Here’s how it works: Each weekday in March, a judge evaluates two books and chooses one to move ahead. On the final match day, all the judges weigh in on the remaining two books, selecting one to receive our award, The Rooster (named in honor of David Sedaris’s brother). Each day, there’s also commentary from our play-by-play officials, Kevin Guilfoile and John Warner, as well as you, the audience. One special note: Just before the Championship match, we have a special “Zombie Round” where the would-be finalists must battle our readers’ two favorite books that were already ejected earlier in the competition.

I finally have some idea of what people are talking about in the office when they refer to brackets, March Madness and moving on to the next round. (What, you don't think that are talking about books?)

While I have only read one of these books, a Sense of an Ending, and intend to read 1Q84, these are certainly books that got the buzz last year and I have heard of most of them. I have been considering reading The Last Brother, The Tiger's Wife, State of Wonder, The Sisters Brothers, Swamplandia!, and The Cat's Table. And I had no thought of reading The Art of Fielding until I read a really interesting article in Vanity Fair about how it got published. But do I want to read a book simply because it got so much buzz? Is it fair to refuse to read a book just because it got so much buzz? I tend to be reluctant to read a book if it is too popular but I usually end up reading a couple. [Having said that, I just had to look and see what I had read from prior years Tournaments. Of all the books in the Tournaments from 2005-2011 I have read 2666, Brief and Wonderful Life of Oscar Wao, The Road, Historian, Cloud Atlas and No Country for Old Men. Of those only Cloud Atlas really wowed me. ]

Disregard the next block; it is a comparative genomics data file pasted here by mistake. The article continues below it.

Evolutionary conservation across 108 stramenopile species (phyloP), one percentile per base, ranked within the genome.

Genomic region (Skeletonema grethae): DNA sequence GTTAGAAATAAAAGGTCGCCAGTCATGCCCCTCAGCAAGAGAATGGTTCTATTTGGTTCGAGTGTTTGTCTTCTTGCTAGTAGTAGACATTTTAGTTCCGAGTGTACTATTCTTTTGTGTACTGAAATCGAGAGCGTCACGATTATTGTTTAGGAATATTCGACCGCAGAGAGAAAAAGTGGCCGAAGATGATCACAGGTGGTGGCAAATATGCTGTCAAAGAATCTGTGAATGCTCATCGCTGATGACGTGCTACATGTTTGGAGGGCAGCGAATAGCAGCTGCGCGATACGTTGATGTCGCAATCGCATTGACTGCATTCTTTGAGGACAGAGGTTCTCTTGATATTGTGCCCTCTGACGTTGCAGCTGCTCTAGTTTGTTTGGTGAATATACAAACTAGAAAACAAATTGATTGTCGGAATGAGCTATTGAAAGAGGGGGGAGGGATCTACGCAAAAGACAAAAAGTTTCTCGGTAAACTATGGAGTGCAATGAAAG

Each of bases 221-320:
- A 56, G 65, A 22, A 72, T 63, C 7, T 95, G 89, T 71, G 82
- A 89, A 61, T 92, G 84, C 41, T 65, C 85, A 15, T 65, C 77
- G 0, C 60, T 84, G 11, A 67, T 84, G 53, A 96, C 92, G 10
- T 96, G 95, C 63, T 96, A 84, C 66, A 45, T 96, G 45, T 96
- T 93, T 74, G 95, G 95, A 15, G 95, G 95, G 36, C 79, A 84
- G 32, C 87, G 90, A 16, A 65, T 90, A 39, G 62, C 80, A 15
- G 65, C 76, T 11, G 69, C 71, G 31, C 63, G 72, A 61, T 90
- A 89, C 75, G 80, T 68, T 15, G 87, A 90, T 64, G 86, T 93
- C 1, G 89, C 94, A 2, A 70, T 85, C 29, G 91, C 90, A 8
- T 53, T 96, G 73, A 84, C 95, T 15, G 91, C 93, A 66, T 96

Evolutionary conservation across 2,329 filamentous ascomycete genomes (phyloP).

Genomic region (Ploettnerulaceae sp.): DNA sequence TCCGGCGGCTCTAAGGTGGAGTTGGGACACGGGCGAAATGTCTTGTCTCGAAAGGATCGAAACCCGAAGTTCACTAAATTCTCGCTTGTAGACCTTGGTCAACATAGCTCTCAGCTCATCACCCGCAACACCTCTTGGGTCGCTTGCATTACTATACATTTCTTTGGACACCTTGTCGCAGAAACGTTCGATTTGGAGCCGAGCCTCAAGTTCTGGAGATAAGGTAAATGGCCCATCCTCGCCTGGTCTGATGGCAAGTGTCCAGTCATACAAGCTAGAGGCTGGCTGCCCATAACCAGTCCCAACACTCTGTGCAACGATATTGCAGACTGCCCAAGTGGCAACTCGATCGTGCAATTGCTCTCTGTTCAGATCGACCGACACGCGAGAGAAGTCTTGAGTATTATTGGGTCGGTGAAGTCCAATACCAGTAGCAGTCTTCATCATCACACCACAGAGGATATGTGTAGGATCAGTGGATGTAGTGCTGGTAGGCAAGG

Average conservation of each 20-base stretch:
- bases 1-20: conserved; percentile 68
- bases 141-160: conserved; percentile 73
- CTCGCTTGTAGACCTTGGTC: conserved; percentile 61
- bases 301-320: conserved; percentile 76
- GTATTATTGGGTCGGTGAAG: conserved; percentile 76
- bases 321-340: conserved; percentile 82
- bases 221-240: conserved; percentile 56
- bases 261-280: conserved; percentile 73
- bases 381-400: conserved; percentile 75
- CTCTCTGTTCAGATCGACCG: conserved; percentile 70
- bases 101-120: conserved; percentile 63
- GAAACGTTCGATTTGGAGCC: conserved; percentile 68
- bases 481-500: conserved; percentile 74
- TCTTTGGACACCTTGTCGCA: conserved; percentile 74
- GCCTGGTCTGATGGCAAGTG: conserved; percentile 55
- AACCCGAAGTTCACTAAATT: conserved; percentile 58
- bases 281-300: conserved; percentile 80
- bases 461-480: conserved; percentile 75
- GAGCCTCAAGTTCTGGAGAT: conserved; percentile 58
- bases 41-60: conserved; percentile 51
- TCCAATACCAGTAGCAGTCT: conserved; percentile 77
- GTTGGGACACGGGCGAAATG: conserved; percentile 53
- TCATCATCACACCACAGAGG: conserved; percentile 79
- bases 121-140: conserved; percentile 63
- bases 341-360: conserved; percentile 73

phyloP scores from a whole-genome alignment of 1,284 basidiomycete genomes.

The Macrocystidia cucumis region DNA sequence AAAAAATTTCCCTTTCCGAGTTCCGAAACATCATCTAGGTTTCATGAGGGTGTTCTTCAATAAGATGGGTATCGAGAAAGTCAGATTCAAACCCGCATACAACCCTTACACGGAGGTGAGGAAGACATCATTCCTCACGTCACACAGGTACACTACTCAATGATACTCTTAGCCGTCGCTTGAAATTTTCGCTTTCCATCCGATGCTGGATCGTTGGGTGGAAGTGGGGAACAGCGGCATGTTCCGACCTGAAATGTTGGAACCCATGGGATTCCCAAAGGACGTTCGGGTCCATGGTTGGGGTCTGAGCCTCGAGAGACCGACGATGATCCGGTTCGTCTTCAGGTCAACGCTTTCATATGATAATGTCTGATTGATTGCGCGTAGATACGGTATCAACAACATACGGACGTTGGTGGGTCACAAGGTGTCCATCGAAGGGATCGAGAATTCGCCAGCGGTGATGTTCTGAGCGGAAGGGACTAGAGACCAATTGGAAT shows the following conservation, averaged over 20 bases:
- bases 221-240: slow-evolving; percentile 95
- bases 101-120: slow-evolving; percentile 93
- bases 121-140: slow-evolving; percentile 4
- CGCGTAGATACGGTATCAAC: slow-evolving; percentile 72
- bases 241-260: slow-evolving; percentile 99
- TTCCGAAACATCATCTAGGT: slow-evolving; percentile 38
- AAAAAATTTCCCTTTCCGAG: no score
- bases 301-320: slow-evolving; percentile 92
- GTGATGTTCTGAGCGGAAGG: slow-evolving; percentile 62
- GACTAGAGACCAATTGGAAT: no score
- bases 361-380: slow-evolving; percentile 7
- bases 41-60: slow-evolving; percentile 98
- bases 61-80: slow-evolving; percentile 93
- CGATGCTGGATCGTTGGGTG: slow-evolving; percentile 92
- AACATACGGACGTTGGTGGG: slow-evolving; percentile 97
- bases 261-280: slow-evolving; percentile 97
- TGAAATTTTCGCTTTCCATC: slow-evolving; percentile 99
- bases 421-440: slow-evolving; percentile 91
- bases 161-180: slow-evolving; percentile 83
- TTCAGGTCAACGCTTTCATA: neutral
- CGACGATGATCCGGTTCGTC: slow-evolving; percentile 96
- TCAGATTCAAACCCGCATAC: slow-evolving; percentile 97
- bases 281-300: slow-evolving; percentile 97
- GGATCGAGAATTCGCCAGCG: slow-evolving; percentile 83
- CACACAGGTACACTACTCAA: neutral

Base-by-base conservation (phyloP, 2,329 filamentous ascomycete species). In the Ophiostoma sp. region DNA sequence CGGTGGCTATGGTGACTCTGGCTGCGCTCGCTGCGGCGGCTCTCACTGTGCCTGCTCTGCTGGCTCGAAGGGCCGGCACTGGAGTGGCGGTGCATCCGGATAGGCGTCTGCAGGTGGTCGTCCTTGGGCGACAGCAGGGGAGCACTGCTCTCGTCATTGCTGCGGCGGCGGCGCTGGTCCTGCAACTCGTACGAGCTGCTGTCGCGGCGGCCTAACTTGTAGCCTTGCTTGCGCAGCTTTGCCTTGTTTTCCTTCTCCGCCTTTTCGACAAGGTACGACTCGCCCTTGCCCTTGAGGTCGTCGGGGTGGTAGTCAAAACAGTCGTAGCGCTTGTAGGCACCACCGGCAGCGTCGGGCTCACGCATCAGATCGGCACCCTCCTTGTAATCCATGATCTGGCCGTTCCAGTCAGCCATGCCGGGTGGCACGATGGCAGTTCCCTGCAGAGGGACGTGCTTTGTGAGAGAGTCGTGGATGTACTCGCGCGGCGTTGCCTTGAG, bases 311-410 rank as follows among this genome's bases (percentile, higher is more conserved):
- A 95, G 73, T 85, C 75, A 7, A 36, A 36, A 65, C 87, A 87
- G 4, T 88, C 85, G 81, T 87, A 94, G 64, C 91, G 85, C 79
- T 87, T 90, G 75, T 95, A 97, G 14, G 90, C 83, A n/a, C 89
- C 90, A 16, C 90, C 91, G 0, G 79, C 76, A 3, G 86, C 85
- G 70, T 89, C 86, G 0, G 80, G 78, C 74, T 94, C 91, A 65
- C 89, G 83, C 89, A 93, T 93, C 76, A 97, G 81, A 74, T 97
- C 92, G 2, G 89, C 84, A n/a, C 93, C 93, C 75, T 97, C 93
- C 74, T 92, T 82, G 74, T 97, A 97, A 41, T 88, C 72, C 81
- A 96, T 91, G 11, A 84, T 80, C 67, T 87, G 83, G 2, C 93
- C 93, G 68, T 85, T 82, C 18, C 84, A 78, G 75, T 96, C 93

In any case, this Tournament is funny and amusing and interesting to follow, whether I ultimately decide to read some of these or not. And unlike all those annoying sport commentators clogging up my satellite channels and saying nothing, the running commentary by Keven and John is really amusing. I am really looking forward to the Quarter Finals 1Q84 vs. Tiger's Wife match up (but am afraid my Murakami may get knocked out) and will be interested in the Swamplandia! vs. Sisters Brothers match up. And I predict that State of Wonder will come back for the zombie round but would prefer The Cat's Table.